John Beaumont, Kt., C.J.
1. This is an application in revision against a conviction of the accused by the Presidency Magistrate, 3rd Additional Court, under Section 498 of the Indian Penal Code. That section, so far as material, provides that whoever takes or entices away any woman who is and whom he knows or has reason to believe to be the wife of any other man from that man, with intent that she may have illicit intercourse with any person, shall be punished.
2. Now, the evidence here is that the complainant and his wife had been married for some years, and that some six months before, the wife had left him the accused had been boarding with them. There is no evidence that the accused and the wife were on particularly friendly terms. The wife left her husband, and the accused left the house with her, having, according to her daughter, previously asked' the children to go out of the house by the back door, though I do not think that is a suspicious circumstance. The accused and the wife are now living together. There is no evidence that the accused enticed the wife away, and the question is whether he took away the wife within the meaning of Section 498. It is not very easy to say what 'taking sway' means, but I think there must be some influence, physical or moral, brought to bear by the accused to induce the wife to leave her husband in order that her leaving may amount to taking away by the accused, and there is no evidence in this case of any physical or moral persuasion on the part of the accused. The wife says that she left her husband, because he was ill-treating her. It is not enough, I think, to say that the wife could not have left her husband, unless she had somewhere else to go, and that it must be assumed, therefore, that the accused offered her a home, if she would leave her husband. There is no evidence of that. It is quite possible that if the wife had left her husband apart from the accused, she might have gone to her father's place or to some other relative, or she might have been in a position to earn her own living as a millhand. It is not possible to assume that she could not have left her husband, unless the accused influenced her.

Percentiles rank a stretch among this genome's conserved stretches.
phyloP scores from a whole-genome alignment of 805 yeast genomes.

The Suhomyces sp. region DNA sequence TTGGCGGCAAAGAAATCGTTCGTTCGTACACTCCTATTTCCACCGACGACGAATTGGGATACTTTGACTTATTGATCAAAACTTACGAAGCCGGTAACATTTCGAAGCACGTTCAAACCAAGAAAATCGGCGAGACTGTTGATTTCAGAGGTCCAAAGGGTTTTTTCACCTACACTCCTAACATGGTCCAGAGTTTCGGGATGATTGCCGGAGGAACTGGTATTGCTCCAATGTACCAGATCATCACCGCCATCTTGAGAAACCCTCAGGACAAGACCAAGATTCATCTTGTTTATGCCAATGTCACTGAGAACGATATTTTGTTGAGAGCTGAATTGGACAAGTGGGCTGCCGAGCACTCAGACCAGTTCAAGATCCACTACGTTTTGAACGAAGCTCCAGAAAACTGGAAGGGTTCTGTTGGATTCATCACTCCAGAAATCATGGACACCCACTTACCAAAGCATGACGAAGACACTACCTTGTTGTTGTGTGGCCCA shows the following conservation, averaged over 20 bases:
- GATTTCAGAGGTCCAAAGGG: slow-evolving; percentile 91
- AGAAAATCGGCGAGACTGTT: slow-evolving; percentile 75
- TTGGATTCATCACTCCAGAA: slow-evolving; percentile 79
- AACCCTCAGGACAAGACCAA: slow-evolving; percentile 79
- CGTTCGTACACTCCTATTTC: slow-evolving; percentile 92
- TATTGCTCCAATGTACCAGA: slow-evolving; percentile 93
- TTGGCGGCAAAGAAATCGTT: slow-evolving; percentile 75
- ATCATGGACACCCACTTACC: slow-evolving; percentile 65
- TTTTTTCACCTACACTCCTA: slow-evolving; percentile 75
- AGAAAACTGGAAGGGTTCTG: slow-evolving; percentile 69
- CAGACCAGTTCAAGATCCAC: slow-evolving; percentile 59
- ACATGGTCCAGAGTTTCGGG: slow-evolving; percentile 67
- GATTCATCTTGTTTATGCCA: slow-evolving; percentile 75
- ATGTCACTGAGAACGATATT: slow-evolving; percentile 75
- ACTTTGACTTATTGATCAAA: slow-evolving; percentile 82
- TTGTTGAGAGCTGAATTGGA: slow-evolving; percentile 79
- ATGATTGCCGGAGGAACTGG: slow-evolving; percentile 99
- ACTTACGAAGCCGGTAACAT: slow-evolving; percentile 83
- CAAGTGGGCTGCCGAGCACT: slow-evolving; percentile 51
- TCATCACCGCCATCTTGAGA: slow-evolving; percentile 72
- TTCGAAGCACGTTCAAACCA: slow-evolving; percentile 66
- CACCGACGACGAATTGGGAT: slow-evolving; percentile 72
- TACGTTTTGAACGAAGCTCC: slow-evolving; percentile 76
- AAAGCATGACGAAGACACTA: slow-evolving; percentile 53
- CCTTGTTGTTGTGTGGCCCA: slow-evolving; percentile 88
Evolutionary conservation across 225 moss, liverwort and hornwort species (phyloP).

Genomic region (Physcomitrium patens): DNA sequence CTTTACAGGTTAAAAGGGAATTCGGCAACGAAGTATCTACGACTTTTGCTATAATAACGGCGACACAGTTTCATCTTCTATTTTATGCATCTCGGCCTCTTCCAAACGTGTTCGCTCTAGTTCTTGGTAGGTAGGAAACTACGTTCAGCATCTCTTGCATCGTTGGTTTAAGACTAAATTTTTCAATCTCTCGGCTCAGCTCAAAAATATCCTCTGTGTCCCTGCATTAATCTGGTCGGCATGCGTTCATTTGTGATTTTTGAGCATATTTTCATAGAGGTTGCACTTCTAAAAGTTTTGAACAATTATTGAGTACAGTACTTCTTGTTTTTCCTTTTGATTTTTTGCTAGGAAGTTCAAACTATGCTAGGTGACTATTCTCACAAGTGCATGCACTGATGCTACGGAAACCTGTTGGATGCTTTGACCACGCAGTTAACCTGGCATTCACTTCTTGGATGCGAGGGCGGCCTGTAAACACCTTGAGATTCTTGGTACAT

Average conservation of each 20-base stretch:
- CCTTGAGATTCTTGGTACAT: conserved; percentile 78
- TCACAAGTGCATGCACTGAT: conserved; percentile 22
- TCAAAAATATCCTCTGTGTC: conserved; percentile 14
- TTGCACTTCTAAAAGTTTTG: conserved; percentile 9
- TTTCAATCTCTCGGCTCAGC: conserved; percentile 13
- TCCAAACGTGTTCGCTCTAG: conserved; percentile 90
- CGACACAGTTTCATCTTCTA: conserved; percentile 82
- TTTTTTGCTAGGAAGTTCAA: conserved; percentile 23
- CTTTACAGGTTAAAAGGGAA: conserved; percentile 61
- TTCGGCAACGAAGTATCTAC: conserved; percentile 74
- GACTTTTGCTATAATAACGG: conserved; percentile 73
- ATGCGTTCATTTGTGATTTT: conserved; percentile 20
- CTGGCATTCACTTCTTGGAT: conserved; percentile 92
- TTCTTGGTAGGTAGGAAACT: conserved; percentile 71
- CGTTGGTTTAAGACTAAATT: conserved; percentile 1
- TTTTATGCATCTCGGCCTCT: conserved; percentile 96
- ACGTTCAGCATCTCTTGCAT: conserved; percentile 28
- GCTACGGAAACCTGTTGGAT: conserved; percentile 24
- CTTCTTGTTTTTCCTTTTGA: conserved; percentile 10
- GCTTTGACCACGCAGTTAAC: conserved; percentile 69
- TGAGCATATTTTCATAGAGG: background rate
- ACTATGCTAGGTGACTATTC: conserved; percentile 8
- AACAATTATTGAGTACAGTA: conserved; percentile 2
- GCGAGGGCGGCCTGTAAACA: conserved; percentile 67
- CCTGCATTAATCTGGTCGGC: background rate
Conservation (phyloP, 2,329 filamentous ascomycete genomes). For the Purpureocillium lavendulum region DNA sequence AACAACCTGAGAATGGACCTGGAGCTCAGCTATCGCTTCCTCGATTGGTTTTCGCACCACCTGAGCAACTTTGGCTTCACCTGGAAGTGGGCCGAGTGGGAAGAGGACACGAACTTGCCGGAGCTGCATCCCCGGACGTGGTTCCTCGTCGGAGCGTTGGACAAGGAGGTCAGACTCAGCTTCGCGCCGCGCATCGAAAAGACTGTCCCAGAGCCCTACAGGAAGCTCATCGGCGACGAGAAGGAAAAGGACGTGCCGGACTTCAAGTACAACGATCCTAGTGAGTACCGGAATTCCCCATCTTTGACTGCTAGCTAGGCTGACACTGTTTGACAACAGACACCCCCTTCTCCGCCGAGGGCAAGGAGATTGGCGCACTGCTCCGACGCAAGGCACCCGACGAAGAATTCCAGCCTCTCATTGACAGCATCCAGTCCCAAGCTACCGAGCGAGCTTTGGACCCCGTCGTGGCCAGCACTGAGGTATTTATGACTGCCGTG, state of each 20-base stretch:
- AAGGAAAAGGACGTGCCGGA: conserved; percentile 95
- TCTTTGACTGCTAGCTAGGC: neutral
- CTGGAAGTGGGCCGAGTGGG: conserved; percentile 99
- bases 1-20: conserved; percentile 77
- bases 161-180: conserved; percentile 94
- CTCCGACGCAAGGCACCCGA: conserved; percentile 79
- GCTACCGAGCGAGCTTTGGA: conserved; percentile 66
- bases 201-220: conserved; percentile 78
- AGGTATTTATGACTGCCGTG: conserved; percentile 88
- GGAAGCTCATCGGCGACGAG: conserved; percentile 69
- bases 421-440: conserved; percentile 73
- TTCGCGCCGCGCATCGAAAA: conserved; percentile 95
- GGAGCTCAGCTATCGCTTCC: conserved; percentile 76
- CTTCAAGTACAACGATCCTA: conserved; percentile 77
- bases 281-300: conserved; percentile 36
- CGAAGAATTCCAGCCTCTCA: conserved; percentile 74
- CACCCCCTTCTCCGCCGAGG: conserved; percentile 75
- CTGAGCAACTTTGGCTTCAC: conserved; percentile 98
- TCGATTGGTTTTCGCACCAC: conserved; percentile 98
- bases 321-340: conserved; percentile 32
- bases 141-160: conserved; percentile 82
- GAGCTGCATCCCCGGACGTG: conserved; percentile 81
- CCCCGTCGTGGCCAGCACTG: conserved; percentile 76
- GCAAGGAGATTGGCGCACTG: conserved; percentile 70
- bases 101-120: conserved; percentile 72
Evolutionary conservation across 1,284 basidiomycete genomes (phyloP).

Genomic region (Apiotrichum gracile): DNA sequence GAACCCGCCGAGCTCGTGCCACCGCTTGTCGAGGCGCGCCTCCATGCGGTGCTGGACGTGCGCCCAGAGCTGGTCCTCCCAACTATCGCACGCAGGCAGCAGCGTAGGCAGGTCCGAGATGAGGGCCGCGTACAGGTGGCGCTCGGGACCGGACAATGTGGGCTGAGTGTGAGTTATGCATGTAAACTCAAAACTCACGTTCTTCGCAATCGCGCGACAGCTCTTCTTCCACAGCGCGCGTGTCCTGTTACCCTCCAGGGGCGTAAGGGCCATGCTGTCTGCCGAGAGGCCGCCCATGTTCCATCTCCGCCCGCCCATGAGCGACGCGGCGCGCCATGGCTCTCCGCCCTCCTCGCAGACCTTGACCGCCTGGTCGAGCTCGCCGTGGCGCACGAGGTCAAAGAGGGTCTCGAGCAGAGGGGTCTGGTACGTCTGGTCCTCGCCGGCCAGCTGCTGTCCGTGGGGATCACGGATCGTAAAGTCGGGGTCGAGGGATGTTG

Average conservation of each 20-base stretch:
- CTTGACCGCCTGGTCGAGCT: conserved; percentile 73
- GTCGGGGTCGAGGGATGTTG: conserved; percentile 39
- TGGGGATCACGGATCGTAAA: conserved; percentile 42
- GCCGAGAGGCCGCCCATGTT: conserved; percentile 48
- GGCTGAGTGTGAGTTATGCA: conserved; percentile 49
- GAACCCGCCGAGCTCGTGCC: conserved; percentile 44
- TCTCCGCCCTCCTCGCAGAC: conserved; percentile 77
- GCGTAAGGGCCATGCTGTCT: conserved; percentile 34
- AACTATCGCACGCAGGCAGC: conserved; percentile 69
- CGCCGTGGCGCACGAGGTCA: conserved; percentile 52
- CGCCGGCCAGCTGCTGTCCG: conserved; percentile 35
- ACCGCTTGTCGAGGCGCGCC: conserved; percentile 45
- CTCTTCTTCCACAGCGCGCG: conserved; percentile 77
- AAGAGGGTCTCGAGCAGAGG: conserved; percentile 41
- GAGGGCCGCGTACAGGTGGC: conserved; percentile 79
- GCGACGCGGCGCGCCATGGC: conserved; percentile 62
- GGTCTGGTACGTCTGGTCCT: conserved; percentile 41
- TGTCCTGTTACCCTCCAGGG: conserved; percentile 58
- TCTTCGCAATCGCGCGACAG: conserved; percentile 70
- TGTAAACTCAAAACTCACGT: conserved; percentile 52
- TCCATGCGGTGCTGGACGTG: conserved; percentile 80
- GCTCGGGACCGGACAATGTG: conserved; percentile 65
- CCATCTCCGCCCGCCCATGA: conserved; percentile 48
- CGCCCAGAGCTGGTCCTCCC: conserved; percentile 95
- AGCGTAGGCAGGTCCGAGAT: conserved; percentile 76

3. The case, which comes nearest to the present case, is Hossaini Methor v. Emperor (1937) 38 Cr.L.J., 986, a decision of a bench of the Calcutta High Court, in which the facts were very similar to the facts in the present case, and the Court there said that to bring Section 498 into operation there must be some influence operating on the woman, or co-operating with her inclination at the time the final step is taken which causes a severance of the) woman from her husband, for the purpose of causing such step to be taken, I think that view is right, and I think here the evidence fails to establish that there was any influence brought to bear on; the wife to induce her to leave her husband, and in the absence of such evidence I do not think we are justified in a criminal case in inferring it.
4. The application will be allowed, the conviction set aside, and; the accused discharged. Bail bond cancelled.